DENVER -- Controversial TB patient Andrew Speaker is a free man -- declared non-contagious, released from the hospital, and given medical clearance to fly on commercial aircraft without posing any risk to fellow travelers.
DENVER, July 26 -- Controversial TB patient Andrew Speaker is a free man -- declared non-contagious, released from the hospital, and given medical clearance to fly on commercial aircraft without posing any risk to fellow travelers.
However, the 31-year-old Atlanta lawyer, who stirred an international furor in May over his travel to Europe by commercial jet with what was believed to be extensively drug-resistant tuberculosis (XDR-TB, later downgraded to the still-serious multidrug resistant form (MDR-TB), flew home to Georgia by air ambulance.
Speaker was discharged from National Jewish Medical and Research Center this morning, only nine days after he had surgery at the nearby University of Colorado Medical Center to remove the upper right lobe of his lung, which contained a tennis-ball size area of infection.
The surgery and weeks of antibiotic treatment have combined to eliminate any detectable evidence of infection, the hospital said.
"Treatment for Mr. Speaker went very well, and we were able to release him more quickly than we originally anticipated," according to Gwen Huitt, M.D., an infectious diseases specialist at National Jewish.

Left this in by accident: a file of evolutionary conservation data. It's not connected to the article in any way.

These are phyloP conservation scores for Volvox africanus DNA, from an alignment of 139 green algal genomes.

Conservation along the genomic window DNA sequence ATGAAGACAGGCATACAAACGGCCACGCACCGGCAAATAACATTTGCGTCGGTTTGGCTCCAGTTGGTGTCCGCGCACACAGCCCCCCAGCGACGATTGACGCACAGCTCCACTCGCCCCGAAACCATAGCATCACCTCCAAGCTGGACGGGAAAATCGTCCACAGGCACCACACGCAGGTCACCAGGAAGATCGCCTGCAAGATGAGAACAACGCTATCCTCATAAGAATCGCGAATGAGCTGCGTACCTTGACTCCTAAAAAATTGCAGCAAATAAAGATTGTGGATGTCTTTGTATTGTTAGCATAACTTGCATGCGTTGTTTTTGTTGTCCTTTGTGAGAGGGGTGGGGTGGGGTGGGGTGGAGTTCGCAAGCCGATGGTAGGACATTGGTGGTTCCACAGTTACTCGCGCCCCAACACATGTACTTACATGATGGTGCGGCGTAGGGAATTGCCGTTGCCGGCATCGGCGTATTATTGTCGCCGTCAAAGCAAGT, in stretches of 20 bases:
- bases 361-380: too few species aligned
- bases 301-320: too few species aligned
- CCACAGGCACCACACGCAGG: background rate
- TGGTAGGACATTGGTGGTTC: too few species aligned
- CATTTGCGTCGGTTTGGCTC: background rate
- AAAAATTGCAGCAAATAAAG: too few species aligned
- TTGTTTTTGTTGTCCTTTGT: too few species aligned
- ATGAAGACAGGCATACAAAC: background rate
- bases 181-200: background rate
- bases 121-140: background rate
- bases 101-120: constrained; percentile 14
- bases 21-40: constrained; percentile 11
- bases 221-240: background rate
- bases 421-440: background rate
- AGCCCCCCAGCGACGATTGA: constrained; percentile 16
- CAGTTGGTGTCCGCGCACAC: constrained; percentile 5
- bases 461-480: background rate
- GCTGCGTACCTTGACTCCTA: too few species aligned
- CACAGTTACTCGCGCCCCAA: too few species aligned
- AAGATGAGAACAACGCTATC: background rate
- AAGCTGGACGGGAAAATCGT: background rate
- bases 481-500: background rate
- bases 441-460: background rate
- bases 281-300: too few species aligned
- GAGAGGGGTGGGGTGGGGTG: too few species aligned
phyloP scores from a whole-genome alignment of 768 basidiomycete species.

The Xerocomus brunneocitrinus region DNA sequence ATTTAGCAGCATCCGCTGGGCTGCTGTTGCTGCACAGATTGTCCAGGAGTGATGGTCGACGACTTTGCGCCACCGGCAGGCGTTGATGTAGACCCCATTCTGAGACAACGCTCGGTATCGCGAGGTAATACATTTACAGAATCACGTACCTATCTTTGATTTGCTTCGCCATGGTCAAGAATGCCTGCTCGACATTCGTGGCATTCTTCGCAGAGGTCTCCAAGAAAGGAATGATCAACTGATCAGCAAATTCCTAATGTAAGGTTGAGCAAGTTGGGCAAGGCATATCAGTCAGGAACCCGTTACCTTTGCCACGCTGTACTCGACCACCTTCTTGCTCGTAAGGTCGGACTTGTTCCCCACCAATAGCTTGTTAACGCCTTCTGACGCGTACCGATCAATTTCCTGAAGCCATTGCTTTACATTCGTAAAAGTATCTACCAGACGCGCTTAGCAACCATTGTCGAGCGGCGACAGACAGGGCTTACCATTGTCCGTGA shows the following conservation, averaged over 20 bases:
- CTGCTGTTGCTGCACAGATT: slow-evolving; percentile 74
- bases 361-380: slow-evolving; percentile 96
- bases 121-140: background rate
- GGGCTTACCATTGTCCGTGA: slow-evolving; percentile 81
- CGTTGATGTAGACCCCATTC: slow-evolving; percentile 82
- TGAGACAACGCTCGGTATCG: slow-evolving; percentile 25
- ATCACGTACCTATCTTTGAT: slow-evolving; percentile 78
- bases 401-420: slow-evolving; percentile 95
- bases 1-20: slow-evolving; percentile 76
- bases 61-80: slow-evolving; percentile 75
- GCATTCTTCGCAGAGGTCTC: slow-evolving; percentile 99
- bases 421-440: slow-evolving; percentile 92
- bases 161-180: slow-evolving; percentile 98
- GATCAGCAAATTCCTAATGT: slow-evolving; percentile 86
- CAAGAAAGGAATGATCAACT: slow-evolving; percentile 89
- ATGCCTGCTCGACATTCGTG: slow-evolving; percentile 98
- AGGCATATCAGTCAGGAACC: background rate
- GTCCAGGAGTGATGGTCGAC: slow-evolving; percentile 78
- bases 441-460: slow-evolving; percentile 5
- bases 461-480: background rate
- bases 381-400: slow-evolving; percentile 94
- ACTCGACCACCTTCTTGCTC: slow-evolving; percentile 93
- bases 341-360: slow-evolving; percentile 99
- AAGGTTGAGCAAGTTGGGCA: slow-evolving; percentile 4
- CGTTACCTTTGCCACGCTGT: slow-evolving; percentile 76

"Although we believe there are still a few tuberculosis bacteria in his lungs, ongoing antibiotic therapy should kill those," Dr. Huitt said. "We expect him to return to a full and active life."
"I really appreciate the quality of care I have gotten from all the people at National Jewish," Speaker said in a statement.
Speaker has been released from the Denver Public Health isolation order and ordered to seek medical attention and to continue directly observed therapy in his community. He is to check in with county health authorities in Georgia on Friday morning to begin two years of directly observed therapy.
He is under no other restrictions, and is not required to wear any kind of mask.
"Because he is no longer contagious, Mr. Speaker could have traveled by commercial airline back to his home state of Georgia," the hospital said. "But given the extraordinary attention he has received, everyone involved in the case agreed that it would be better to return home via air ambulance so as not to raise any undue public alarm."